October 2011 | Sponsored | Knowledge Base

The Panama Canal Expansion Will Be a Supply Chain Game Changer 

Tags: Panama Canal

Gary Forger is Senior Vice President of Professional Development, Material Handling Industry of America (MHIA), 704-676-1190

The upcoming Panama Canal expansion is much more than just a story of bigger ships and increased trade for East Coast ports. It will also have a substantial impact on the U.S. supply chain and its efficiencies. By lengthening, widening and deepening the locks, the Canal will accommodate much larger ships. In fact, the largest ships today carry just 5,000 twenty-foot equivalent units (TEUs). When the expansion opens in 2014, that number will jump to as high as 13,000.

The combination of handling much more in fewer trips at lower cost is compelling. But it's only part of the story.

Equally important is West Coast congestion. To begin, there's the matter of moving all that cargo through Long Beach and other Pacific ports. There's also the issue of where do the TEUs go next and how much effort does it take to move them to their staging destinations.

Those destinations are being pushed out further and further from the ports themselves. Today, it's difficult, if not impossible, for an importer to build a 1 million square foot distribution center much closer than 90-100 miles from Long Beach.

To help ease this congestion, other West Coast ports as far north as Prince Rupert Island, British Columbia have been expanded and modernized. But then there is always the issue of port location relative to the time to market.

That combination of factors puts the new Panama Canal at the epicenter of a strategic supply chain shift. According to Jones Lang LaSalle, 25 percent of imports currently coming through the West Coast could shift to East Coast ports as a direct result of the Canal expansion. In fact, the firm cites the Panama Canal as one of the five most compelling change agents in the supply chain going forward.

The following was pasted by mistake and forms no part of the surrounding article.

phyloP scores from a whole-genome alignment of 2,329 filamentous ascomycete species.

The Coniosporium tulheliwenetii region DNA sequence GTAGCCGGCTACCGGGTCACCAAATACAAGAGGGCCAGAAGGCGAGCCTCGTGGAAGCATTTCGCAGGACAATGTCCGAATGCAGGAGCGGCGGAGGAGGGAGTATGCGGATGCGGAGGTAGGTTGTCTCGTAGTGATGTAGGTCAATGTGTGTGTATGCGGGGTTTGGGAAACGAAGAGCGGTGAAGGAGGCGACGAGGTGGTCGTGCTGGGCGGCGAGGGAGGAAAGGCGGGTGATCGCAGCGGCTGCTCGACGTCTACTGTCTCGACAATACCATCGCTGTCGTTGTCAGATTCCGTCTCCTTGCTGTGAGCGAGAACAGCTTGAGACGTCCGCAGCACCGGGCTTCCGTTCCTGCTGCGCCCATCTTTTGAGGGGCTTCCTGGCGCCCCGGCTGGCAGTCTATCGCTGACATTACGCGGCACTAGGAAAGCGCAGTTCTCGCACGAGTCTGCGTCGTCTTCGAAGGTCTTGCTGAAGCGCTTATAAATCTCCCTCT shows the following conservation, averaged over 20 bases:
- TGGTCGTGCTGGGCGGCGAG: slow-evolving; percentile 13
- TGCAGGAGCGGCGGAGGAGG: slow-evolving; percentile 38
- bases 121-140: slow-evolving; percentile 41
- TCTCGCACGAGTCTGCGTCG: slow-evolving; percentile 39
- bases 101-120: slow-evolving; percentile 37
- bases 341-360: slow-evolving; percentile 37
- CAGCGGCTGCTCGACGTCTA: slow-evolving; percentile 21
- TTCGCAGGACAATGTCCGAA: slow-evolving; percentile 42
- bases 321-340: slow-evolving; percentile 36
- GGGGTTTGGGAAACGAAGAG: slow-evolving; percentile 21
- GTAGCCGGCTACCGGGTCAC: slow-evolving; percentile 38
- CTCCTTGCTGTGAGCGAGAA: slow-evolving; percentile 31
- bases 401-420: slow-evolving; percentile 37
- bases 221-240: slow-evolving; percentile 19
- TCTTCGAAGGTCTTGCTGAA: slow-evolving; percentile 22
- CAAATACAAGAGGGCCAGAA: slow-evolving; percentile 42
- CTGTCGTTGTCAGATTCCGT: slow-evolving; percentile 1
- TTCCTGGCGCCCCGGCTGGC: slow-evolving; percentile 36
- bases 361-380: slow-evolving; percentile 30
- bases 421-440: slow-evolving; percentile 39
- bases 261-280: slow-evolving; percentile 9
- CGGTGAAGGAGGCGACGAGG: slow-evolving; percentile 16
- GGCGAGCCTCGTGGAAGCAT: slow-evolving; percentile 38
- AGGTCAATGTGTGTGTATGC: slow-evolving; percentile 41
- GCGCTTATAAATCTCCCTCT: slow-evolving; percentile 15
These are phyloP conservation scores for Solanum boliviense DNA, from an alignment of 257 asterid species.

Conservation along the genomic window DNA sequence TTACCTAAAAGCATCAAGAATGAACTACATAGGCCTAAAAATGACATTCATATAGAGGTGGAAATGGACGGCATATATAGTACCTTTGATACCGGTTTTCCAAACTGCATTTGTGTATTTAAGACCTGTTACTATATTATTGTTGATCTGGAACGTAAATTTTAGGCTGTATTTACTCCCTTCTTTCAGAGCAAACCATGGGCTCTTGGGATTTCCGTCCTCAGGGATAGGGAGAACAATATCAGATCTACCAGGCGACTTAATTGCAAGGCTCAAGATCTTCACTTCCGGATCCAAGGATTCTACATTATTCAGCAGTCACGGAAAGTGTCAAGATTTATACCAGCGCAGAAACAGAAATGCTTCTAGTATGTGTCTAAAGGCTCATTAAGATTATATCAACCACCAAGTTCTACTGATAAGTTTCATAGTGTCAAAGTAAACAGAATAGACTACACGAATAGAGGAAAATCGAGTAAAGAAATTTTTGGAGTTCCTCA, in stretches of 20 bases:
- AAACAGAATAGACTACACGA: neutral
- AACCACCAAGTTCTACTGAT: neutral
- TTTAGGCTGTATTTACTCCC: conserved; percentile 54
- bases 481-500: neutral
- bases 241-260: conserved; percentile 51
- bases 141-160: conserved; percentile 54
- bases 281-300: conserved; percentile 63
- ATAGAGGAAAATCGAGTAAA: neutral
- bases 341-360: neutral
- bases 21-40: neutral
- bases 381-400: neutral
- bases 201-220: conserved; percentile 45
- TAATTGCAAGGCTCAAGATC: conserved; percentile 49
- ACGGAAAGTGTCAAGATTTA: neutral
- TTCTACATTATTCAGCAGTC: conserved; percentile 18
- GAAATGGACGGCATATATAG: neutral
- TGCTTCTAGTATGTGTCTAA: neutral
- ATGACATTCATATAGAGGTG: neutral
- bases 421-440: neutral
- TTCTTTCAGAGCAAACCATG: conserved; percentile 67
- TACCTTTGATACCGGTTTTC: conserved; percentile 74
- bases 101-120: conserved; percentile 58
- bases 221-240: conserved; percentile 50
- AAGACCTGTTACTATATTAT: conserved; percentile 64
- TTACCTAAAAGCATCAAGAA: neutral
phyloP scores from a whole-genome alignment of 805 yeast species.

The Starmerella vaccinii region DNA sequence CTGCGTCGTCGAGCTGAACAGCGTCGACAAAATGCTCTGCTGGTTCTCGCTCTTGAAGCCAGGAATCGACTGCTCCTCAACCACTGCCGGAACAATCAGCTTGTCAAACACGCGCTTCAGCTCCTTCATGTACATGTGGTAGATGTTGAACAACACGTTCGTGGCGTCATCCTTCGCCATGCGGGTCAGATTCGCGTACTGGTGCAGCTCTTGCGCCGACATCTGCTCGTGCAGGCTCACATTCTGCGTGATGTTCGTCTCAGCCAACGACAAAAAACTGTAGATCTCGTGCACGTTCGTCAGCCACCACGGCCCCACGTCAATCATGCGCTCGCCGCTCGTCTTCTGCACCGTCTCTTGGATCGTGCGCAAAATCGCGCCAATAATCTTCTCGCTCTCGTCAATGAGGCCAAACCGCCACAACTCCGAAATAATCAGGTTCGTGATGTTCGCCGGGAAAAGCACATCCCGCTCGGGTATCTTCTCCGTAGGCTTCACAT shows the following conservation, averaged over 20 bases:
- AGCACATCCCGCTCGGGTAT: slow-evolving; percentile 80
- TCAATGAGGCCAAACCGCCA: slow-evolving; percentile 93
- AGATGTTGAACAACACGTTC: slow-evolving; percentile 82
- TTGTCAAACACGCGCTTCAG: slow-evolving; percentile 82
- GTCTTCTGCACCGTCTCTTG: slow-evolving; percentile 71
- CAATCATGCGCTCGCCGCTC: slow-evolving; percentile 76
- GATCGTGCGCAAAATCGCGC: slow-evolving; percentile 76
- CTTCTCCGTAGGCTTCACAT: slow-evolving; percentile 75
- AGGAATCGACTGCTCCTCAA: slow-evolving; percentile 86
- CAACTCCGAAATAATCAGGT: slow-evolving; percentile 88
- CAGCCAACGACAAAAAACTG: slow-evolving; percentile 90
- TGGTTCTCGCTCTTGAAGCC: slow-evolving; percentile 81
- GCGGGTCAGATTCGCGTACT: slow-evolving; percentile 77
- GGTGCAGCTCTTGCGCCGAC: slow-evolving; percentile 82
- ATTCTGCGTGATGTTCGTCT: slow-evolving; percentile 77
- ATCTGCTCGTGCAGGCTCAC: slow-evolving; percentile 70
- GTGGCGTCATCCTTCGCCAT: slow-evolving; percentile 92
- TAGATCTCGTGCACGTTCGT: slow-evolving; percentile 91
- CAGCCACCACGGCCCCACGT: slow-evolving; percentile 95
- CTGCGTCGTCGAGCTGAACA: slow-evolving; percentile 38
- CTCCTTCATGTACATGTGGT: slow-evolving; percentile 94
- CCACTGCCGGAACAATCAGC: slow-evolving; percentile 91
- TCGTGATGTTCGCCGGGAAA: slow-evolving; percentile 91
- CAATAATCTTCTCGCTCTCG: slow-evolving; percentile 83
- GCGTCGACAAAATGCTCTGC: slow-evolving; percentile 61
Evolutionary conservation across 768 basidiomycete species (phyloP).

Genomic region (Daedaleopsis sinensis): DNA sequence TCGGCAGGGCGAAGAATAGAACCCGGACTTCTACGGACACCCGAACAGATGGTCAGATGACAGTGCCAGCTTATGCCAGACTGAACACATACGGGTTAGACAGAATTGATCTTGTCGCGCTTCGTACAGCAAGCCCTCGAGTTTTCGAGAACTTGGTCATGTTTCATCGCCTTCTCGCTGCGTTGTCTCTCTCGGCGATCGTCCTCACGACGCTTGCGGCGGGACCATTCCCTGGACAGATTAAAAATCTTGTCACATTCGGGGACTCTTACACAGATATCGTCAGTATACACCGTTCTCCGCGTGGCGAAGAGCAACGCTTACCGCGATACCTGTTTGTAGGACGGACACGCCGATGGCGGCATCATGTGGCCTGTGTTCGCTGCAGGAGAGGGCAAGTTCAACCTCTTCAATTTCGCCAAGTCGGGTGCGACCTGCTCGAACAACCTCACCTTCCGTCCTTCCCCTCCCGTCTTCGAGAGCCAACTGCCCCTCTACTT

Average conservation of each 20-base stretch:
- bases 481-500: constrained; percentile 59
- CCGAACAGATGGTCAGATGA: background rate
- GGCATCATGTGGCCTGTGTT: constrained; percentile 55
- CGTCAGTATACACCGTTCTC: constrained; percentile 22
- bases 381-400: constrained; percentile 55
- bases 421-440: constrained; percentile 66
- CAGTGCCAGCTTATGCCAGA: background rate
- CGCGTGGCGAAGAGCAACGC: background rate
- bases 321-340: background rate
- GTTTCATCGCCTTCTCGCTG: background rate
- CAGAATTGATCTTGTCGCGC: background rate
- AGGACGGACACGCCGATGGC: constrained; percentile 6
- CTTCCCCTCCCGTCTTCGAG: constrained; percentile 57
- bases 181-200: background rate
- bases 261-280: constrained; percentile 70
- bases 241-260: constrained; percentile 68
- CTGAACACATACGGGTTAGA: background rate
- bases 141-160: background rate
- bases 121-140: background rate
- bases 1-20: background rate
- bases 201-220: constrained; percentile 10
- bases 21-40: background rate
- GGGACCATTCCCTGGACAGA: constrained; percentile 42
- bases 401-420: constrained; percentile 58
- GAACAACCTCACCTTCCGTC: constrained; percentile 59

This fundamental shift will significantly change the region-of-origin orientation of the two coasts. Today the west is largely focused on Asia and the east on Europe and the Americas. Going forward, Asian imports will be much more prevalent in eastern ports.

Already cities from the East Coast to the Midwest are building new supply chain infrastructure to accommodate such a massive shift in import traffic, according to real estate giant Cushman and Wakefield.

Ports of Savannah, Charleston, Jacksonville, Miami, Baltimore and Philadelphia have announced projects to enlarge and deepen channels to make way for the larger ships. Meanwhile, the Hampton Roads and New York/New Jersey ports are already in position to benefit from the shift.

Georgia and South Carolina are co-developing the $500 million Jasper Ocean Terminal. This project is expected to handle 7 million cargo containers annually.

But it doesn't stop there. The non-port city of Dallas is ready to handle increased intermodal traffic. Other inland ports are expected to benefit nicely from the import shift. Of particular note are Atlanta, Chicago and Columbus.

According to Cushman and Wakefield, the mode mix of shipments is changing as shippers look to keep as much product as possible on the most efficient modes of transportation for as long as possible. This means maximizing rail and sea transport over trucking and air.

That said, the Georgia Center for Innovation and Logistics points out that the Georgia is well positioned to deliver goods quickly from its ports by highway. Cargo arriving at Georgia ports is within two or fewer days from 80 percent of the U.S. industrial and commercial markets.

And that may prove to be a major supporting factor in the coming build out of distribution center (DC) capacity in the southeast especially. Not only will more facilities be needed, but distribution networks may already be undergoing a significant shift, says Cushman and Wakefield.

The firm foresees a shift from super distribution centers to a hub-and-spoke model of smaller DCs. The driving force is the high cost of energy and the low efficiency of less-than-truckload shipments typical of the large DC model.

So what started out just as an expansion of the Panama Canal is certain to have a major impact on the flow of imports into the United States. It will also have a major impact on the flow of goods once they get to the U.S., creating new supply chain efficiencies.

MHIA is the producer of the MODEX 2012 Expo coming to Atlanta's Georgia World Congress Center February 6-9, 2012. To learn more about the MODEX Expo and keynote by Panama Canal Authority CEO Alberto Alemán Zubieta, visit MODEXShow.com.